Mohali institute develops reactor for cost-effective production of hydrogen using sunlight, water
Tribune News Service
Chandigarh, September 29
Giving a boost to enhance production of renewable energy, Indian scientists have, for the first time, developed a large-scale cost-effective reactor that produces a substantial amount of hydrogen using sustainable sources like sunlight and water.
A team from the Institute of Nano Science and Technology (INST), Mohali, has fabricated a prototype reactor which operates under natural sunlight to produce hydrogen at a scale of around 6.1 litres in eight hours. They have used an earth-abundant chemical called carbon nitrides as a catalyst for the purpose.
Hydrogen generated in this manner can be used in many forms such as electricity generation through fuel cells in remote areas, hydrogen stoves and powering small gadgets. Eventually, they can power transformers and e-vehicles, which are long-term research goals under progress.
India has set a target of producing 450 GW of renewable energy by 2030. To achieve this in the current scenario, researchers all over the world are working towards renewable energy solutions which should be sustainable with a limited carbon footprint.
One of the most economical ways is to produce hydrogen at a large scale through photo-catalytic water splitting. It is a long-term persistent solution for the growing renewable energy needs and a low-cost economic process which will benefit society in the longer term.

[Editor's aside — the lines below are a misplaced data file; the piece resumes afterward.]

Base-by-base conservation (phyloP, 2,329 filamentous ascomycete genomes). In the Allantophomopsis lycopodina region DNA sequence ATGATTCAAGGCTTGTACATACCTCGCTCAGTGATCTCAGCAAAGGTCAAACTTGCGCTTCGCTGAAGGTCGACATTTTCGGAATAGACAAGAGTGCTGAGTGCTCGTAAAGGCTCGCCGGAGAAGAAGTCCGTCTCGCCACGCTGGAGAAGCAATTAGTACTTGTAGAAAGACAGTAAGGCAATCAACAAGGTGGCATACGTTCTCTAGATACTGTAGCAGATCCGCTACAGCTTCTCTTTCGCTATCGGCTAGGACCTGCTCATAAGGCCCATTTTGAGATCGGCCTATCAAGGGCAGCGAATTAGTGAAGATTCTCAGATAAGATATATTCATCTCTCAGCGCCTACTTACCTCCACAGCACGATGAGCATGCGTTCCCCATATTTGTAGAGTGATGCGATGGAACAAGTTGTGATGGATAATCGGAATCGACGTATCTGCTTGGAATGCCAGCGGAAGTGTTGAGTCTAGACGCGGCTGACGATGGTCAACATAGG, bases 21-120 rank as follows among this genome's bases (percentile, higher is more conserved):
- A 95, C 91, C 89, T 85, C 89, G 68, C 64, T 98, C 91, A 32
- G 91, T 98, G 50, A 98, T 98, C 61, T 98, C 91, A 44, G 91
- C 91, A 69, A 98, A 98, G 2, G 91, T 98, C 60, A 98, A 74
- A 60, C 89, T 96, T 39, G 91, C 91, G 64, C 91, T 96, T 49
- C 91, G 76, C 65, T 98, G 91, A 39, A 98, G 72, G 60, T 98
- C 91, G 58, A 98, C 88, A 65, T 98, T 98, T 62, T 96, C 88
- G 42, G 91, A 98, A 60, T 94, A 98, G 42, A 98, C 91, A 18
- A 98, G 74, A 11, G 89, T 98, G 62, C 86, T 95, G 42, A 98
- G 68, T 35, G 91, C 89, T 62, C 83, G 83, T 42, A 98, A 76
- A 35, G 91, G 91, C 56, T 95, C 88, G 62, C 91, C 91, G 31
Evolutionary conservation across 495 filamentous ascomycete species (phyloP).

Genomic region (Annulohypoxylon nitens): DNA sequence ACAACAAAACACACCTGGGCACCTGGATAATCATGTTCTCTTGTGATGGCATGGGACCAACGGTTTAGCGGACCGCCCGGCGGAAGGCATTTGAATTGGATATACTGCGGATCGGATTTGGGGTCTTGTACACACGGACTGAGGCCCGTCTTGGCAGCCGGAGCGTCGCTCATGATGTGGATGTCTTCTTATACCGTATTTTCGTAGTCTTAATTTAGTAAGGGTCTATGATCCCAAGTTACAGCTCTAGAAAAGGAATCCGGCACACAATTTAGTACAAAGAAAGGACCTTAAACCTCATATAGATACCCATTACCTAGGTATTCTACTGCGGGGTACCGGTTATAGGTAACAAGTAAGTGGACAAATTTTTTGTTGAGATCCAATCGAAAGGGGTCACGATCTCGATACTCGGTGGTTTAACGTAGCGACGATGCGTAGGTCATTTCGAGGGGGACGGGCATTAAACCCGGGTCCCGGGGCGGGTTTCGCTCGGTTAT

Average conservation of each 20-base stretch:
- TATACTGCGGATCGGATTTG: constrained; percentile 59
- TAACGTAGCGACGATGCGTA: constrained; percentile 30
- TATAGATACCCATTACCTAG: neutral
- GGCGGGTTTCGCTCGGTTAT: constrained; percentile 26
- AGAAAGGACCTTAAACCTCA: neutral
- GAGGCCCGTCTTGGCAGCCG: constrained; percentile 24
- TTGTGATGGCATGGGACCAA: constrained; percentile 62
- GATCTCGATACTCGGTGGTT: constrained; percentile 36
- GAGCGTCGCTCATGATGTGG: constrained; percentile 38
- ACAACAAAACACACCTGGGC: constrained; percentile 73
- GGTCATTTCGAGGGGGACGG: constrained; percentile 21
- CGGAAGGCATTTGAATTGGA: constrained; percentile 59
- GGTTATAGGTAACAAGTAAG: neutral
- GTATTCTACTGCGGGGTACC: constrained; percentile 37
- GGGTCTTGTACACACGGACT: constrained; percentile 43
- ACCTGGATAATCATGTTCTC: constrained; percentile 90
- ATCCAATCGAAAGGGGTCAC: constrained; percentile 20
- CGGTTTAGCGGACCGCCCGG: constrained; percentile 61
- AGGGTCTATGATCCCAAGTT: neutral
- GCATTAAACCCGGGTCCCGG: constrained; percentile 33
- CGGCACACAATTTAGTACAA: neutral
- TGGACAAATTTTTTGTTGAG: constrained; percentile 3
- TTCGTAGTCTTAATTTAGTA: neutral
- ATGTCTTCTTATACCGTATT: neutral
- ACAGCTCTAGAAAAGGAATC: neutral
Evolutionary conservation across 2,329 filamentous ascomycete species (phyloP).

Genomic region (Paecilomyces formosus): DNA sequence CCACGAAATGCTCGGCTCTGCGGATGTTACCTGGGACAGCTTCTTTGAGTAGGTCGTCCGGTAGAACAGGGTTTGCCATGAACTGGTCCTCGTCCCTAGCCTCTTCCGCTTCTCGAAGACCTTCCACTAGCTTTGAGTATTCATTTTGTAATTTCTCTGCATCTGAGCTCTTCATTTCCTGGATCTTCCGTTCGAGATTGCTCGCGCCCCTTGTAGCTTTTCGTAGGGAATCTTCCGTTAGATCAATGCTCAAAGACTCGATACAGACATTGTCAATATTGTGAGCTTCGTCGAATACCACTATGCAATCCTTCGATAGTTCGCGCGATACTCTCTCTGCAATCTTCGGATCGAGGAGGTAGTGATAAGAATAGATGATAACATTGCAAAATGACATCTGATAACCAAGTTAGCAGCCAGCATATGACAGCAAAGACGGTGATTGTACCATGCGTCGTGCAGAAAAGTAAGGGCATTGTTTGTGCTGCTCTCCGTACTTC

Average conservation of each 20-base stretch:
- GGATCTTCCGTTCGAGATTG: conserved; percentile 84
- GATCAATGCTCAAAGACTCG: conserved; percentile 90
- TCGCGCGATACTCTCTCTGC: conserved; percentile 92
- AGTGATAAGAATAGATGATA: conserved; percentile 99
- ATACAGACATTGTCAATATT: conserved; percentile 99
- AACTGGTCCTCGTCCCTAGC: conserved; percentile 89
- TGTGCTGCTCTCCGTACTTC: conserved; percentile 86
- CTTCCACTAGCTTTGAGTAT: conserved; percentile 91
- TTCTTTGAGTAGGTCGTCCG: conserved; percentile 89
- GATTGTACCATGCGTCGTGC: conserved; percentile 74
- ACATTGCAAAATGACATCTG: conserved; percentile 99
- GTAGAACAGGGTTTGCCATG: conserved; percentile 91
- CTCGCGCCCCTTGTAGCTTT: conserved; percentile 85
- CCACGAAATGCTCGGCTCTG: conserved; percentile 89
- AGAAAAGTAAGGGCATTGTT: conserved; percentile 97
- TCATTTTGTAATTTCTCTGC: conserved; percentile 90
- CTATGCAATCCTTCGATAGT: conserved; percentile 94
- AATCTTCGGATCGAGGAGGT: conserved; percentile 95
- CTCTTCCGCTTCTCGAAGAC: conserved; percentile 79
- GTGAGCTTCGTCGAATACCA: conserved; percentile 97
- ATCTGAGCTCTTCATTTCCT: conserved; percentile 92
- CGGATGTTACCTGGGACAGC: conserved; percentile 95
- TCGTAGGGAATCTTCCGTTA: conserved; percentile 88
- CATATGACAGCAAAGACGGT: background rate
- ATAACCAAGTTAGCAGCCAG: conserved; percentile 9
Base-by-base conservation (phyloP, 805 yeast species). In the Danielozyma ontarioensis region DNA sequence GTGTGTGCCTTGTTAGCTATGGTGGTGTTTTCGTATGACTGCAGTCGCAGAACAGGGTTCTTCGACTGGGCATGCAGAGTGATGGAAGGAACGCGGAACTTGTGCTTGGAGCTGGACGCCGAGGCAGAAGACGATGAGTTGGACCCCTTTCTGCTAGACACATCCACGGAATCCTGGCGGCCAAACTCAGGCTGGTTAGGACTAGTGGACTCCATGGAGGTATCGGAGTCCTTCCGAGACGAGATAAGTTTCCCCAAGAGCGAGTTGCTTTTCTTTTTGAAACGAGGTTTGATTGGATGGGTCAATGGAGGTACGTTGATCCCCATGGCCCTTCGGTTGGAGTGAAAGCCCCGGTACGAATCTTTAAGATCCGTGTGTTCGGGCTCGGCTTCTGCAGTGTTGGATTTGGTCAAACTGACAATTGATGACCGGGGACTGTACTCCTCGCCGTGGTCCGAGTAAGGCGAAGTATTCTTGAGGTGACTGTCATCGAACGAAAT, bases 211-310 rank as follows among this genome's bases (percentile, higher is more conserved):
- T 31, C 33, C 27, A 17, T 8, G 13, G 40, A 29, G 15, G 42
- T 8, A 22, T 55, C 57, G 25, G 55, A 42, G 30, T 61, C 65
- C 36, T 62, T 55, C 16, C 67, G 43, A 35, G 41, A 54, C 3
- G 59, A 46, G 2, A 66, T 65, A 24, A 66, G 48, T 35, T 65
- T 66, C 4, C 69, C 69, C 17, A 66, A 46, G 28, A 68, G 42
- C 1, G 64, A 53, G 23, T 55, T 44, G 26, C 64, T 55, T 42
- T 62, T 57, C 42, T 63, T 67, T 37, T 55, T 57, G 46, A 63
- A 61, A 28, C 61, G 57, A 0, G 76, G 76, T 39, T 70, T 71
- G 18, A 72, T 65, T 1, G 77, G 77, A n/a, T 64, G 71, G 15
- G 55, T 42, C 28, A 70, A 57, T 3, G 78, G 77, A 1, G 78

The process had been attempted many times by many researchers using complex metal oxide, nitride or sulphide-based heterogeneous systems, but was very difficult to reproduce in large quantities.
The INST team employed low-cost organic semiconductor in carbon nitrides which can be prepared using cheaper precursors like urea and melamine at ease. When the sunlight falls on this semiconductor, electrons and holes are generated. The electrons reduce the protons to produce hydrogen and holes are consumed by some chemical agents called sacrificial agents. If the holes are not consumed, they will recombine with the electrons.
The research, supported by the Nano Mission Project of the Department of Science and Technology, was undertaken by Dr Kamalakannan Kailasam and his team comprising Prof Ashok K Ganguli, Dr Vivek Bagchi, Dr Sanyasinaidu Boddu, Dr Prakash PN and Dr Menaka Jha. The team has been working in the area of photo-catalytic water splitting to generate hydrogen for quite some time now.
“The energy crisis and ever-threatening climate crisis urged us to work on this promising way of hydrogen production through photo-catalytic water splitting. The stability and chemical flexibility of having different organic groups in carbon nitrides triggered us to work on these cost-effective organic semiconductor materials for sustainable hydrogen production,” Dr Kamalakannan said. The team started from lab-scale process to bulk scale of developing photo-catalyst and hydrogen production through a large prototype reactor.